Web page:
Establishing operating models which optimize the relationships and dynamics inside and outside the team is a complex process in many dimensions. Adapting agile ways of working to the reality of data and analytics projects for production and scale-demanding environments is a huge challenge itself. Ensuring the adoption of analytical products by business areas is a key success factor for generating value, and it normally requires changes in processes, in behaviors, or both. Actively communicating the direct and indirect value generated by the team is at least as relevant, if not more, than all the effort applied to achieve it.

As passionate as we are about the new opportunities brought by AI and its fast evolution, we are very likely to spend a disproportionate amount of our time trying to catch up with the latest technical approaches. This is not unique to us; it happens to everyone that has been lucky enough to make a living from their passion. The difference is that there is no way we can be successful by just developing predictive models, no matter how sophisticated they are. 

It has been common to hear lately that the role of the CDO is the most complex among the C-suite executives, due in part to the lack of clarity of its responsibilities and the inflated expectations created around it, especially in companies hiring a CDO for the first time. Navigating these uncertain (and sometimes unwelcoming) waters requires courage, resilience and a handful of skills that, in many cases, are not part of our professional background:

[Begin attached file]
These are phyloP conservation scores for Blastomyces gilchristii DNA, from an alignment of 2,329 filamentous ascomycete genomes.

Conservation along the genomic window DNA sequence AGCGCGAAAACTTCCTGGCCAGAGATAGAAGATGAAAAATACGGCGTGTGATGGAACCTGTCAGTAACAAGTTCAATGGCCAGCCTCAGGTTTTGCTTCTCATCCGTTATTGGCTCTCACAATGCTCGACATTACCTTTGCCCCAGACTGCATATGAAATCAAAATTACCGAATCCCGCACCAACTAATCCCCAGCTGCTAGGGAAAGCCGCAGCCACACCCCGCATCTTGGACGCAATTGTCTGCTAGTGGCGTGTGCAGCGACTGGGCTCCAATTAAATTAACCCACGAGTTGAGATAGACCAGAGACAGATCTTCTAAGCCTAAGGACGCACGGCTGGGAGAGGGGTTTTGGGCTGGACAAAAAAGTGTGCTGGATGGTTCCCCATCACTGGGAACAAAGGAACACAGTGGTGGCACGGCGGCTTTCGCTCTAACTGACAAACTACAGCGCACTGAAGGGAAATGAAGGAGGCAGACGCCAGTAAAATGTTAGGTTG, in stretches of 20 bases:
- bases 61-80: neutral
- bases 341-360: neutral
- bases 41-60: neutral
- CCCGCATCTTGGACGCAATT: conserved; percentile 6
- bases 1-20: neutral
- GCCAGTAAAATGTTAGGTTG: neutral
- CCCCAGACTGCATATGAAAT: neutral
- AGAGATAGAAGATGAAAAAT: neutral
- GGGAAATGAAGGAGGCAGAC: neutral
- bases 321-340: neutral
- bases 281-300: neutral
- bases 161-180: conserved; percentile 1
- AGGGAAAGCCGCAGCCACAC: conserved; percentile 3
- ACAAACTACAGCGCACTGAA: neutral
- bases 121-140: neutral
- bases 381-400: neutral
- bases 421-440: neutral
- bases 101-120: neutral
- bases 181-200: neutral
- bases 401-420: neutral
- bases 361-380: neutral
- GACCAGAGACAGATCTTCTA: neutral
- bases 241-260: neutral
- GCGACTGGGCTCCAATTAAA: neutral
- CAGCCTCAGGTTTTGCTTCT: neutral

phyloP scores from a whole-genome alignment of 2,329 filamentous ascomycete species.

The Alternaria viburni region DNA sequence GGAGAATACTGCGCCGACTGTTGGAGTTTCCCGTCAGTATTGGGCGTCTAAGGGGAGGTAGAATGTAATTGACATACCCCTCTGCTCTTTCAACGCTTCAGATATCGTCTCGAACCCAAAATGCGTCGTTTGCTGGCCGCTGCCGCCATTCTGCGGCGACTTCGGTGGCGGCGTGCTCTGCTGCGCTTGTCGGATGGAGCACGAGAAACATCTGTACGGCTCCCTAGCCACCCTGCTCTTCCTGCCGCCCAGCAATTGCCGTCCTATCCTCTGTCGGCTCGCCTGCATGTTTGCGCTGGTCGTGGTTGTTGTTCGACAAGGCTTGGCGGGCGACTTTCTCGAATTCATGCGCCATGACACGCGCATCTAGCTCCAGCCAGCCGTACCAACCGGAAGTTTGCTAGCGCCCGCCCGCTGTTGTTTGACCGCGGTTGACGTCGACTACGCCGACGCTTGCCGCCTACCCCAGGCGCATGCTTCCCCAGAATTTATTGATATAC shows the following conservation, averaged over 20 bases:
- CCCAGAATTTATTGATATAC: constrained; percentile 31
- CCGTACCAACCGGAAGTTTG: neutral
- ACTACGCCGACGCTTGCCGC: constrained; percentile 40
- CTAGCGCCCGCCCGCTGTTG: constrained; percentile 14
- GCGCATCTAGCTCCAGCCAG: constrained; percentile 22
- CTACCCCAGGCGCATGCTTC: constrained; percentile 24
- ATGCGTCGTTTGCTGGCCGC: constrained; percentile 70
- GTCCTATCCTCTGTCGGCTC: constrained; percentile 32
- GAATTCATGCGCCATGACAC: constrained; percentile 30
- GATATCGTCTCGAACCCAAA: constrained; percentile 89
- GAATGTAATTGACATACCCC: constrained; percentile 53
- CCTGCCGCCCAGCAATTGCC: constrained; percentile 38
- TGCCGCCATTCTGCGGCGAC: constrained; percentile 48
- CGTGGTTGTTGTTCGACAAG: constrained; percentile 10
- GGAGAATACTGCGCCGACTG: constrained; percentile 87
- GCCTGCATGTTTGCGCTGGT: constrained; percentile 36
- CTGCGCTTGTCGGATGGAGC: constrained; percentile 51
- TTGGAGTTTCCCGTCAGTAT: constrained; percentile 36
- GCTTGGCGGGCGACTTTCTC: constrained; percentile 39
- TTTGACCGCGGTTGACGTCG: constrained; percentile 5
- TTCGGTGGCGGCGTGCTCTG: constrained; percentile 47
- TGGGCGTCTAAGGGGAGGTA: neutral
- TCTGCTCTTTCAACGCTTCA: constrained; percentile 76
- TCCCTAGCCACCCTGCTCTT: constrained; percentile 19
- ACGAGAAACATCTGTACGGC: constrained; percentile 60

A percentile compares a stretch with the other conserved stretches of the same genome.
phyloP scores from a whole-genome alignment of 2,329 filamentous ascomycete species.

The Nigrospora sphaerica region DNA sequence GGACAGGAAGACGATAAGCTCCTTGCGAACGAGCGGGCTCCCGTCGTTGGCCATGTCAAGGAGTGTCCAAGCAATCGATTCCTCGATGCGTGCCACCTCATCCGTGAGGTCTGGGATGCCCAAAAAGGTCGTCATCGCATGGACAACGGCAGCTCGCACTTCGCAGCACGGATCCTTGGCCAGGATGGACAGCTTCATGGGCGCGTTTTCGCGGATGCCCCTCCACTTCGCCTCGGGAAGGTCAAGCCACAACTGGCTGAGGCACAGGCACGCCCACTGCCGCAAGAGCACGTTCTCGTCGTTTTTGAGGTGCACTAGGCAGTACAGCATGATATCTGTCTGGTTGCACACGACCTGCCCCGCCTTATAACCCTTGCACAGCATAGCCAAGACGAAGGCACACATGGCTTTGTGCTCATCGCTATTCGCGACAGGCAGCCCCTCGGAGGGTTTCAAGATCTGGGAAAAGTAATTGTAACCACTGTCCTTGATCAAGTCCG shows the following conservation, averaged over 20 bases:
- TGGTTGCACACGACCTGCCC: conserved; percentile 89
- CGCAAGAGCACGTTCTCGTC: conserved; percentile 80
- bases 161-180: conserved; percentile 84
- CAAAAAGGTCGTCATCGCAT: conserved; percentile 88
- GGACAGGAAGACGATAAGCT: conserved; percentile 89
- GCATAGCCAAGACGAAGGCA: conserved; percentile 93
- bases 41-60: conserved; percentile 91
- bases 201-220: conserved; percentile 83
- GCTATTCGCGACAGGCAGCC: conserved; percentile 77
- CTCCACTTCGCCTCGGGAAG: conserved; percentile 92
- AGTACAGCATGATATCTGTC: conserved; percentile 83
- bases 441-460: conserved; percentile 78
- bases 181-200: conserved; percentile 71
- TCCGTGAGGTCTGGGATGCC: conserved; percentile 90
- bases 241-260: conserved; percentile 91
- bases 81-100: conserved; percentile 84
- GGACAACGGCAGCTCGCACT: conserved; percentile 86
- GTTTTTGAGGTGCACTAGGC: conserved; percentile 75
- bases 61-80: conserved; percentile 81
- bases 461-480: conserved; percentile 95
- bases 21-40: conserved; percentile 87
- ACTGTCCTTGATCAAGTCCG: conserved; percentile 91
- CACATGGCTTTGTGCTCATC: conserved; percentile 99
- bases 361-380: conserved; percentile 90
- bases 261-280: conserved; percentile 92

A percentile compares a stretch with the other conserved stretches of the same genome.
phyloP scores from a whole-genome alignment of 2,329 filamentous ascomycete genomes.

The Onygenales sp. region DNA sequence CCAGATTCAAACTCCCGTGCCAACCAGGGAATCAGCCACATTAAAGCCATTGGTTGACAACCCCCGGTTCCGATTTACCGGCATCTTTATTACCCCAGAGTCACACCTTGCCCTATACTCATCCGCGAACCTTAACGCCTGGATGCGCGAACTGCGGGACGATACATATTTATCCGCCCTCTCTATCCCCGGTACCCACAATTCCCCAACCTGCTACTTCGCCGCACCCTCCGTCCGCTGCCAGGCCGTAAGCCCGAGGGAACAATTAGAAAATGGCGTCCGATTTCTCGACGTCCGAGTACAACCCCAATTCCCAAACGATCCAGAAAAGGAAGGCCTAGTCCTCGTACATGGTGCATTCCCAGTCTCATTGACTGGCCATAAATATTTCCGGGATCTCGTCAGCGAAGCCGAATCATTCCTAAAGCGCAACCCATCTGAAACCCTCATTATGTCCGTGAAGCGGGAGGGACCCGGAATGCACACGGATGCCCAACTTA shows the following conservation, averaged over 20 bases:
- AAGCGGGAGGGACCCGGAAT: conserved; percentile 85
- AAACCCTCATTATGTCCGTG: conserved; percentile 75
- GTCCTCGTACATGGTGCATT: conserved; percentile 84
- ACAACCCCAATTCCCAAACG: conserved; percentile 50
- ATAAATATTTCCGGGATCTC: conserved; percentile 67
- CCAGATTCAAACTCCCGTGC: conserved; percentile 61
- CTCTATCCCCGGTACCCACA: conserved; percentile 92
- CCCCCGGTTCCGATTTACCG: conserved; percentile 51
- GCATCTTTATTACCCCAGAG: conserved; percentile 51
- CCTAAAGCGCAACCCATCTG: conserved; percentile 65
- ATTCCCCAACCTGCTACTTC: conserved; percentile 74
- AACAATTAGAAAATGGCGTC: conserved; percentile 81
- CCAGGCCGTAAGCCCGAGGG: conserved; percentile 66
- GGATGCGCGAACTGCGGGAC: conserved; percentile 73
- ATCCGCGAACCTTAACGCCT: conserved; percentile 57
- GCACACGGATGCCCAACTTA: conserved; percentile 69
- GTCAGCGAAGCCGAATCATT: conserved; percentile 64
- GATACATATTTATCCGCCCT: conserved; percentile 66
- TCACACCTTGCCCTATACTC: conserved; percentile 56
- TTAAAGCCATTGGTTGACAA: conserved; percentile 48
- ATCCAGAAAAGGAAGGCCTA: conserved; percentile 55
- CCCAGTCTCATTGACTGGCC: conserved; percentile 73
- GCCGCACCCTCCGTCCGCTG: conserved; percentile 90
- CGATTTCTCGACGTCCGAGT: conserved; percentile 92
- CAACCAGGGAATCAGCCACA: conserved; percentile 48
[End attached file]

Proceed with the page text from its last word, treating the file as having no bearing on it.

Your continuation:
• Promoting a culture which fosters collaboration inside and outside the team. 

  • Developing new behaviors at scale from a deep understanding of motivations, fears and needs. 

  • Deploying a communication strategy capable of spreading out the quantitative and qualitative impact achieved by the team to each organizational level. 

What percentage of our time are we spending developing and applying these skills?

Finding the right balance is always hard, especially when we have to get out of our comfort zone. But we must not forget that, as data and analytics leaders, we are expected to be change agents. That change begins with us.

About the Author

Iván Herrero Bartolomécurrently serves as the Chief Data Officer of Intercorp, a Peruvian corporation operating in retail, entertainment, finance, education and healthcare, leading the data and analytics strategy group wide.

Before joining Intercorp, Bartolomé was the Head of Data & Analytics at NTT Data Colombia and worked at Deloitte in Spain and Colombia as Senior Manager of Digital Strategy.

Bartolomé is a telecommunications engineer and holds a master’s degree in Business Intelligence and Big Data, as well as a specialization in Data Visualization.

In 2020, Bartolomé was elected President of CDO LATAM, a not-for-profit organization aimed at fostering the strategic use of data and analytics across Latin America. He also serves the community as the Country CDO Ambassador for Peru and a Global Editorial Board Member of CDO Magazine.

Related Stories

No stories found.
CDO Magazine